"People of Color" Anti-Blackness is Amongst Us.

Tia Williams, University of California, Davis

Lately I’ve been very skeptical towards the umbrella phrase “People of Color” that is so heavily used especially amongst wes educated folks in higher education who are self proclaimed activists, in our own right. But the problem I am having is regarding how inclusive these conversations and spaces that are about and for people of color, are….well…for people of color. Before I even go there, how do we define people of “Color”, in modern times? Is it a descriptor of everyone who is NOT of European descent, or white? Or is it just a blanket term used to create a collective identity for those who have been historically oppressed by white supremacy and the current power structure. Yet, even to that end, there are levels to oppression, so how much of a collective identity do “people of color” really share?

I’m not Sway, and I really don’t have all of the answers. However I’d like to pose another question.

Why is it that in contemporary times, people of darker, deeper skin tones and complexions get the shorter end of the stick across different racial groups, different cultures, different countries, and different continents?

While we can debate the origins of this global phenomenon and the factors that contribute to it until we turn blue and black in the face (figuratively of course), I would be remiss if I called it anything other than what it is, anti-Blackness. Whether you subscribe to the conspiracy theories against more melanin sufficient people or subconsciously permit societies’ tendency to thrust them down the ladder of social desirability, anti- Blackness is amongst us more often than not. From the disproportionate ratio of “light skin” versus “dark skin” lead roles (who are portrayed in a positive light) in the television and movie industry to the memes that perpetuate negative stereotypes, specifically about women of darker skin complexion, even more precisely, dark skin Black women.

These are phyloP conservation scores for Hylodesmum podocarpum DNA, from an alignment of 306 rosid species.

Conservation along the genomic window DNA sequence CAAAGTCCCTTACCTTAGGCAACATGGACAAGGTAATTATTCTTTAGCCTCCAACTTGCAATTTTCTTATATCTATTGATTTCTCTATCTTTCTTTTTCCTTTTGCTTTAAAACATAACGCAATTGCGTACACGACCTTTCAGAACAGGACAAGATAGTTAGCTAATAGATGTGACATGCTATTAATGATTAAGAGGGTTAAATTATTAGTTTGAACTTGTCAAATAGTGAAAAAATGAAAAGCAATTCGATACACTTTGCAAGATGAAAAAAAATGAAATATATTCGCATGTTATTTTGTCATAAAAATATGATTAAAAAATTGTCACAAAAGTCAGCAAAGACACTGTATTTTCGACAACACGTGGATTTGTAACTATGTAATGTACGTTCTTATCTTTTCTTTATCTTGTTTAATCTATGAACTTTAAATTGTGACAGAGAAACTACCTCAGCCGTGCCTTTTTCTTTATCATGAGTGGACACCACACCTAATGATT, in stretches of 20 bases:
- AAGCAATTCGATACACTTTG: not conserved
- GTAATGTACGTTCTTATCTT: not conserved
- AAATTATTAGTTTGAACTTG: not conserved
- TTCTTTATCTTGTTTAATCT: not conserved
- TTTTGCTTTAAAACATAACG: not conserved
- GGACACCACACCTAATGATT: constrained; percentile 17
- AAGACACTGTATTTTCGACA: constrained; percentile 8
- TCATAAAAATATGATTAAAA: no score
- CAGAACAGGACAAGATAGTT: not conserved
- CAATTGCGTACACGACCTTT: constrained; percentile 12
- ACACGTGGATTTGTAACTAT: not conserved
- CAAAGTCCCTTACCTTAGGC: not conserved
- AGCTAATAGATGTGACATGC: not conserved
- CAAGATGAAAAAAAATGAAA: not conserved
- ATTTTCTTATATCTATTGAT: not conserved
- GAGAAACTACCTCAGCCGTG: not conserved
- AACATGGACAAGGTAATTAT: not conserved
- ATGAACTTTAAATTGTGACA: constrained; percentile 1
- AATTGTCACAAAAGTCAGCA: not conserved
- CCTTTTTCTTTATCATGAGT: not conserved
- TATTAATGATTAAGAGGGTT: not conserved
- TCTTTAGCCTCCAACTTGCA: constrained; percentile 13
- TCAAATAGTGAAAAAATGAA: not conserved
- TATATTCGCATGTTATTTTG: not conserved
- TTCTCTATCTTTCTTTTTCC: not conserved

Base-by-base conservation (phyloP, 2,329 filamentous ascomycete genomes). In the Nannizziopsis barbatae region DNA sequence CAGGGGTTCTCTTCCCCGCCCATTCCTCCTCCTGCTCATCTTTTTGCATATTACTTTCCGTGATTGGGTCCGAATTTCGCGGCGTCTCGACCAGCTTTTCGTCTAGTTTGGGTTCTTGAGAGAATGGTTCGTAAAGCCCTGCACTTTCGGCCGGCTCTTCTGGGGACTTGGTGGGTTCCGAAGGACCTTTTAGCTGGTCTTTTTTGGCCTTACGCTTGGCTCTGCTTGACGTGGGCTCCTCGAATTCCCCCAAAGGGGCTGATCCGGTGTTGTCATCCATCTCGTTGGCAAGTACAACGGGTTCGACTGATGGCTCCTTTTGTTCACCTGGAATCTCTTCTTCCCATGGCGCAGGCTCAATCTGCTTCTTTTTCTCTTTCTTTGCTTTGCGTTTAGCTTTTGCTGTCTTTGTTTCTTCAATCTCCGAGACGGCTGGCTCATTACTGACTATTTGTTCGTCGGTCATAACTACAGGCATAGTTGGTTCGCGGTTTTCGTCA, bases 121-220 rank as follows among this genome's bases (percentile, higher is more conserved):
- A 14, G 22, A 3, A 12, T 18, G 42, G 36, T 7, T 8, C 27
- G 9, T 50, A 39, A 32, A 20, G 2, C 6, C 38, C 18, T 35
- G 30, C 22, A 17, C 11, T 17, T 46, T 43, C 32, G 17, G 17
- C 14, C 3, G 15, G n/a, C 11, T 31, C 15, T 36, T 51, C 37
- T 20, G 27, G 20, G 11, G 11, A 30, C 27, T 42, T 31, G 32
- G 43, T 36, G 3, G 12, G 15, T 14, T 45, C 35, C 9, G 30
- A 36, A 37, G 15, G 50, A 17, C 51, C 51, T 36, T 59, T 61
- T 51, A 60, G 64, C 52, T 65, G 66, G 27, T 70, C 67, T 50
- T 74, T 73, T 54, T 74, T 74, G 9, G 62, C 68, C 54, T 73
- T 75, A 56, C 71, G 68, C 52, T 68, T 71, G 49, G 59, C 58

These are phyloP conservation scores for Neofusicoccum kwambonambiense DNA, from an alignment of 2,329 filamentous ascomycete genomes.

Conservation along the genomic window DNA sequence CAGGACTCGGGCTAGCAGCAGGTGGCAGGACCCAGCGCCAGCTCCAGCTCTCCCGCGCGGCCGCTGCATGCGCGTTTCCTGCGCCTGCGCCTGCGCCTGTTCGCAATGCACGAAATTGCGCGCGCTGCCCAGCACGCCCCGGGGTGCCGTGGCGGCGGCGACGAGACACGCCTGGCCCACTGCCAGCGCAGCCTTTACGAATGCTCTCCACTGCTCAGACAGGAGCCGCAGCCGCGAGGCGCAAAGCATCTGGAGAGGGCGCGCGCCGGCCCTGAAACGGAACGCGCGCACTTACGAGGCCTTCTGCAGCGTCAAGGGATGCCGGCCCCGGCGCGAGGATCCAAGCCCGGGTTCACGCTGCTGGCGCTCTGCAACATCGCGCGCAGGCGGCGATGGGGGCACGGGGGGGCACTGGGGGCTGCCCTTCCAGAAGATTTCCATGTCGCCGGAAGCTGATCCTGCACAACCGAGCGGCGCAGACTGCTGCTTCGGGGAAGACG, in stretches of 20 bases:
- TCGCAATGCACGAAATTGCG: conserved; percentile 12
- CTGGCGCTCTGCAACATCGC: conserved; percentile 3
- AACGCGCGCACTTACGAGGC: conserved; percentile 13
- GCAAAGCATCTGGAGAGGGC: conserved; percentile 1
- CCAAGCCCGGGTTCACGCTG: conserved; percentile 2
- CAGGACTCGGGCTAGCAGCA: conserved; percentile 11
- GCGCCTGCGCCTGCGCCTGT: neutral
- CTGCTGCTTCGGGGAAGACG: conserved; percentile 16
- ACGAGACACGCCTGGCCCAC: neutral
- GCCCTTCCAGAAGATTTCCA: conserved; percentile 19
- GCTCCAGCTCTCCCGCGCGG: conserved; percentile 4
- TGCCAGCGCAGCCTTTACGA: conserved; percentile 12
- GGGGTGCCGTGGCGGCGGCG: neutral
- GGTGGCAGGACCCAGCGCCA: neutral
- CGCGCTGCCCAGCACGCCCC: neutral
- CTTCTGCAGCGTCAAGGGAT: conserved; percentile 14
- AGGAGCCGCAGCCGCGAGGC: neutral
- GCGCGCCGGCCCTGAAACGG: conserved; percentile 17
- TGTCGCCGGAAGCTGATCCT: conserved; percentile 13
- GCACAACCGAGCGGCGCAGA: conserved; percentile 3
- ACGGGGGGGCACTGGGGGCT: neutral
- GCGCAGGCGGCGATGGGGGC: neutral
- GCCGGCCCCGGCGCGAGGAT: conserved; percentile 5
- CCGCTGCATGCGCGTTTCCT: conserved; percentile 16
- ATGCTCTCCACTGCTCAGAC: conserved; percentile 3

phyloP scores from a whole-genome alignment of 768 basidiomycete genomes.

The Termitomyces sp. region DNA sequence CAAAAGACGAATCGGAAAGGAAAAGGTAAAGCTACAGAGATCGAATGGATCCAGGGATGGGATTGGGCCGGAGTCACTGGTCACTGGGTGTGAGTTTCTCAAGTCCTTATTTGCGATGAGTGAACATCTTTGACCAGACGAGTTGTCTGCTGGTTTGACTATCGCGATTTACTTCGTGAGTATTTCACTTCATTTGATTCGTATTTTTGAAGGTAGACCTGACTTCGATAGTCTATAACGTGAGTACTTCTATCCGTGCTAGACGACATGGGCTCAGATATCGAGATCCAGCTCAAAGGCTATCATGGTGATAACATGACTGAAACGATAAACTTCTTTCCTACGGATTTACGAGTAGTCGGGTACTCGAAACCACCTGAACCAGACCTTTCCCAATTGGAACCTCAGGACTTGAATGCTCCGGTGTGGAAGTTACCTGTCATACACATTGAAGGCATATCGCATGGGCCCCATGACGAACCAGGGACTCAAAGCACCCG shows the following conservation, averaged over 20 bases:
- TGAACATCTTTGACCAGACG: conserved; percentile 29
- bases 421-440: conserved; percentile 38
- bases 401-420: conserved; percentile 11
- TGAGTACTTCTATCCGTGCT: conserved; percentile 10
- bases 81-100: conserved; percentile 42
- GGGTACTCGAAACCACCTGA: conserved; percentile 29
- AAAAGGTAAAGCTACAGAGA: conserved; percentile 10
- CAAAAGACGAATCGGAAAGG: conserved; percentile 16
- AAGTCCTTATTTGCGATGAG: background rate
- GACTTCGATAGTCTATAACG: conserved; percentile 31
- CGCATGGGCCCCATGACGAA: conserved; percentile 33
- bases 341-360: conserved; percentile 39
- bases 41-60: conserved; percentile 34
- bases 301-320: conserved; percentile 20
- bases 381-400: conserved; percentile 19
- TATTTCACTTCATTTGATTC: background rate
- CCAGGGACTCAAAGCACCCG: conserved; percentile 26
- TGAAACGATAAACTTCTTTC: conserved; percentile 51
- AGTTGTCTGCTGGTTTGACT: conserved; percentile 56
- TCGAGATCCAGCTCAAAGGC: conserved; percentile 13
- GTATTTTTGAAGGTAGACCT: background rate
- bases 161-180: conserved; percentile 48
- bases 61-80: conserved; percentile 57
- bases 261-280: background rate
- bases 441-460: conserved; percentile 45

There is a general color spectrum that I believe is very pronounced in the U.S. but exist probably everywhere which heavily informs the psyche of just about everyone who has been socialized by the education system or mainstream media in a given society. Unfortunately there is really no way of escaping it. Thus I’ve come to understand the color spectrum basically like this; to the far left you have “White” to the far right you have “Black”; good and bad respectively− sometimes figuratively, sometimes literally. Yet despite popular belief, the whole idea of colorism is not exclusive to only Black people. Other racial groups experience colorism in relevant ways. However, because Black people represent one extreme of the color spectrum our position is one of duality. That is, yes we experience colorism amongst ourselves or within our racial group. At the very same time the negative connotations associated with our position on the spectrum, conflicts with other racial groups causing racial distancing.

So for Black students who occupy culturally “diverse and inclusive” spaces, especially for “students of color”, at their university institutions,  it’s important to be aware of the dichotomy we face. Therefore when anti- Black sentiments are put forth confront them, name them, call them out. Decolonize our own minds, and encourage others to do the same. Begin identifying anti-Blackness in order to begin deconstructing it.